Ira and Sarah Dodge
A Tristram Dodge line

Following is al information that was taken from the art book on Carl Rungius.

Ira Dodge represented the Union Metallic Cartridge Company at the Forest and Stream (magazine) sportsman show in 1895 in New York (that's where he first met Carl Rungas, the artist.)

He and Sarah established the "Box-R Ranch" on the Wind River Range near Cora, Wyoming in 1892.

Sarah Dodge taught German to anyone who wanted to learn, and she was the translator for Carl Rungius, the artist.

In 1899, Ira, 2 game wardens and Rungius formed a posse to chase a gang of train robbers. In the process, Carl broke his leg. The local doctor did a poor job of setting the leg, so after he left, Ira and taxidermist rebroke it and reset it.

In 1902, Rungius reported that the Dodge ranch was not doing well. Later (date unknown) the ranch was taken over by the Irv Lozier family.

Carl and two scientists from the American Museum of Natural History found several Indian graves. They opened one and found a well-preserved corpse. Apparently they looted the site (all in the name of "history"of course). The Shoshone sent a war party to the Dodge home and kept it under 24 hour vigil, looking for Ira, Rungius, Lozier, and the two scientists. These men had been warned so they went to the Lackey ranch on the Big Sandy where the artifacts and scientists got away. Back at the ranch, Sarah Dodge shot at the Shoshone and scattered them. Ira returned and used his diplomatic skills to talk them out of making more trouble.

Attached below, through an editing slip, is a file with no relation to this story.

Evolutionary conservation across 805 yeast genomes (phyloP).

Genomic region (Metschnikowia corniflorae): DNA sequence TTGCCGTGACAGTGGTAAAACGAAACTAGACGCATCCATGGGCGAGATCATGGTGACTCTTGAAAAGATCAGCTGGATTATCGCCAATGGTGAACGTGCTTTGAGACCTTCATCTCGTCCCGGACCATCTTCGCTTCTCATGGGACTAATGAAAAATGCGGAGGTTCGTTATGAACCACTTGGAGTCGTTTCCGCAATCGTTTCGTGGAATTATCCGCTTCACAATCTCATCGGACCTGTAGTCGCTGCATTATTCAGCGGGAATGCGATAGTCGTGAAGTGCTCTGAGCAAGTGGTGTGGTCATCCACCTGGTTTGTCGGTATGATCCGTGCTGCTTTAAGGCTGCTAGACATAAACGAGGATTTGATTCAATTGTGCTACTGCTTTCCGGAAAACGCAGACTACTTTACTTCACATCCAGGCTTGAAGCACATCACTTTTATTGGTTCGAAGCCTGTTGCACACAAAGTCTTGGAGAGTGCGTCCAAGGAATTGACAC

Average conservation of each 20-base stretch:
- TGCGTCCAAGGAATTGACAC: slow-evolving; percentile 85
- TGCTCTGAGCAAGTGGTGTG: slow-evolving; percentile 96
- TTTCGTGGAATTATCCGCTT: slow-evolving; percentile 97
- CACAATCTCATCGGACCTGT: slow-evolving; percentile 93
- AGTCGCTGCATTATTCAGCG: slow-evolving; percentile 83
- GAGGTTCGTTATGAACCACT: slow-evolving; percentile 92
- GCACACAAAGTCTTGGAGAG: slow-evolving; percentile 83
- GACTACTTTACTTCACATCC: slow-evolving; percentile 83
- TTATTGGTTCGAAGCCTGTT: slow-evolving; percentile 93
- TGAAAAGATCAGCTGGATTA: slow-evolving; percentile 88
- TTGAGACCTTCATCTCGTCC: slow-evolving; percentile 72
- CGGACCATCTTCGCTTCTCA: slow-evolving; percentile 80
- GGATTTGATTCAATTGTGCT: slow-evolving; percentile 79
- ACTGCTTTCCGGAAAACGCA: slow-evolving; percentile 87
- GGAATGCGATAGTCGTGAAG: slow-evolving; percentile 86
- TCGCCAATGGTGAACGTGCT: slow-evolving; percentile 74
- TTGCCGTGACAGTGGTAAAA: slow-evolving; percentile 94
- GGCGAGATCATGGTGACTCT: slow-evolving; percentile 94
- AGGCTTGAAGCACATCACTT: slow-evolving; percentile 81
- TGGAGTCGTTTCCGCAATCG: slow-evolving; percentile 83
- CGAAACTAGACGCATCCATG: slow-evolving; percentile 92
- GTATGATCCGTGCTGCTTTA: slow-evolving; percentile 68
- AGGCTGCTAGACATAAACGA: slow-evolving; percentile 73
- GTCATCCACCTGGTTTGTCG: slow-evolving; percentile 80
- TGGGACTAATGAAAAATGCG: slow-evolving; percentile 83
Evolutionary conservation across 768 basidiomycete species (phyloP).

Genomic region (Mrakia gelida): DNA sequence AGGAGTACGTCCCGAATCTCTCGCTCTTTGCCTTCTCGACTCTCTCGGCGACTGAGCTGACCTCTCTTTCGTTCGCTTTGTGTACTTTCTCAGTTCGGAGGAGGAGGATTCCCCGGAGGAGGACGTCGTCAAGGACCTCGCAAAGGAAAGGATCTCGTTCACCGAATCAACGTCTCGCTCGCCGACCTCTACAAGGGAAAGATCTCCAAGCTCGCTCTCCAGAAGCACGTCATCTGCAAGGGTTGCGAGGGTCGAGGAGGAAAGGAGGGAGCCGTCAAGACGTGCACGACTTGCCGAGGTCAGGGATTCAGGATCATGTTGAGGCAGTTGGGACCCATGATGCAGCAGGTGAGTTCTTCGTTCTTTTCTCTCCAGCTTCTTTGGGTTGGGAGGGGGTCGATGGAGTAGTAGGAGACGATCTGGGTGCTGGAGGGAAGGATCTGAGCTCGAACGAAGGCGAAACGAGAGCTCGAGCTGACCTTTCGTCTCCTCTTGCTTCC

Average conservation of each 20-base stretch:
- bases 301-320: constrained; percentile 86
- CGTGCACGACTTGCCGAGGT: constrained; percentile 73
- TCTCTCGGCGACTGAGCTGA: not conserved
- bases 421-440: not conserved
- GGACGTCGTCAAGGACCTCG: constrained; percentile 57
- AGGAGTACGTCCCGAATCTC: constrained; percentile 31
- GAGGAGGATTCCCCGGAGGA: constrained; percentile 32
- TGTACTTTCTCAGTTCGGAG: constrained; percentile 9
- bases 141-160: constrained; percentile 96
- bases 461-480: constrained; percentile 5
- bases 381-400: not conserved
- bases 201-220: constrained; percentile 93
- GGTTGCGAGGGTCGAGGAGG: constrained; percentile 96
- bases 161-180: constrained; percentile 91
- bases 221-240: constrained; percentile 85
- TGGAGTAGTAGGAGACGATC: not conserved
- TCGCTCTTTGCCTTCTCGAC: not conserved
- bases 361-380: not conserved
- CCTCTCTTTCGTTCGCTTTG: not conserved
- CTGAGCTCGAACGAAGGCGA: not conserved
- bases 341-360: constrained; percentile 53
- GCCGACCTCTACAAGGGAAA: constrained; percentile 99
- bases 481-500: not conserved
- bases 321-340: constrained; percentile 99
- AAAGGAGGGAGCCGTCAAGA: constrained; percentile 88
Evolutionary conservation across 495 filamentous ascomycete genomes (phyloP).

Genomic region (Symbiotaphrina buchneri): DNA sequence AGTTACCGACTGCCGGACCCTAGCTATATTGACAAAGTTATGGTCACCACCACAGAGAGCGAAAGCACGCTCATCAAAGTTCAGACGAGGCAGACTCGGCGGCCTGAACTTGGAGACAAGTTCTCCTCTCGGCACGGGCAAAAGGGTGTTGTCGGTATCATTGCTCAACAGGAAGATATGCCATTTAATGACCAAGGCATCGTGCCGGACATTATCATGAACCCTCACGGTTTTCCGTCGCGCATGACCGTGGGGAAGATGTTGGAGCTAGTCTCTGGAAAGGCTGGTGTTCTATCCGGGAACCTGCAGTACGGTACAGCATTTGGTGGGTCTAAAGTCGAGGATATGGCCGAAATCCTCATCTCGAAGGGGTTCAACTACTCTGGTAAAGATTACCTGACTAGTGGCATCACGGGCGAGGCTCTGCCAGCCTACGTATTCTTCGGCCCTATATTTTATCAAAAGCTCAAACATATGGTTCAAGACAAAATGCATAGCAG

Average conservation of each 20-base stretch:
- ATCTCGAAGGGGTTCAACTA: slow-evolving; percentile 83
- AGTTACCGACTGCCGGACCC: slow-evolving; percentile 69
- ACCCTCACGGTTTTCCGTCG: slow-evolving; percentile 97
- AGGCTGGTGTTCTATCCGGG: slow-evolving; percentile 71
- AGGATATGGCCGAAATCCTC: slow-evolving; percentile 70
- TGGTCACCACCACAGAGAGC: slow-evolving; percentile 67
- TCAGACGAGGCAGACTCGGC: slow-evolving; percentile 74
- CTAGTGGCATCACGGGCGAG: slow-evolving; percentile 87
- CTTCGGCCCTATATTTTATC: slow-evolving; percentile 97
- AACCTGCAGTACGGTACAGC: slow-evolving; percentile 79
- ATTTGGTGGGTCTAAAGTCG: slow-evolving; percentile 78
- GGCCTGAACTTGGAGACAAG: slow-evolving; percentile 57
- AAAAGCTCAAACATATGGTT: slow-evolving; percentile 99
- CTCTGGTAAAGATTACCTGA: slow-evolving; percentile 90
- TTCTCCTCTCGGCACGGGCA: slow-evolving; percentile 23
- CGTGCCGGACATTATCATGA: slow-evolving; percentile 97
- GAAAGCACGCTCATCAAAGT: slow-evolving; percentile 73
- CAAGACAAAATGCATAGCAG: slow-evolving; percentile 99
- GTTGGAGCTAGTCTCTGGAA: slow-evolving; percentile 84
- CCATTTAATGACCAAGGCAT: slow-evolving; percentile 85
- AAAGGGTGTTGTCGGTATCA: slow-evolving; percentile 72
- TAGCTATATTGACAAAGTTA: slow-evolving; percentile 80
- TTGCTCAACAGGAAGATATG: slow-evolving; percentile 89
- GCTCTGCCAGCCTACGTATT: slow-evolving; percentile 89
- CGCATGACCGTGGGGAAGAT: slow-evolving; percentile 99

In the reference section of the book is listed "Daniel as I Remember it in 1899-1905" by Harold A. Dodge from the text Wyoming's Own, edited by Eunice Ewer Wallace (Boise, Idaho, self-published, 1976)

Another article referenced the magazine "American Field" and the article 'Elk Hunt in Wyoming' (22 Aug 1896) by Carl Rungius, where he talked about Ira and Sarah.

(folklore) Ira was pursuing the Sundance Kid when he was attacked by a grizzly bear. It is believed he was found on the trail by Sundance, who nursed him back to health. The Indians named him "Bear Face".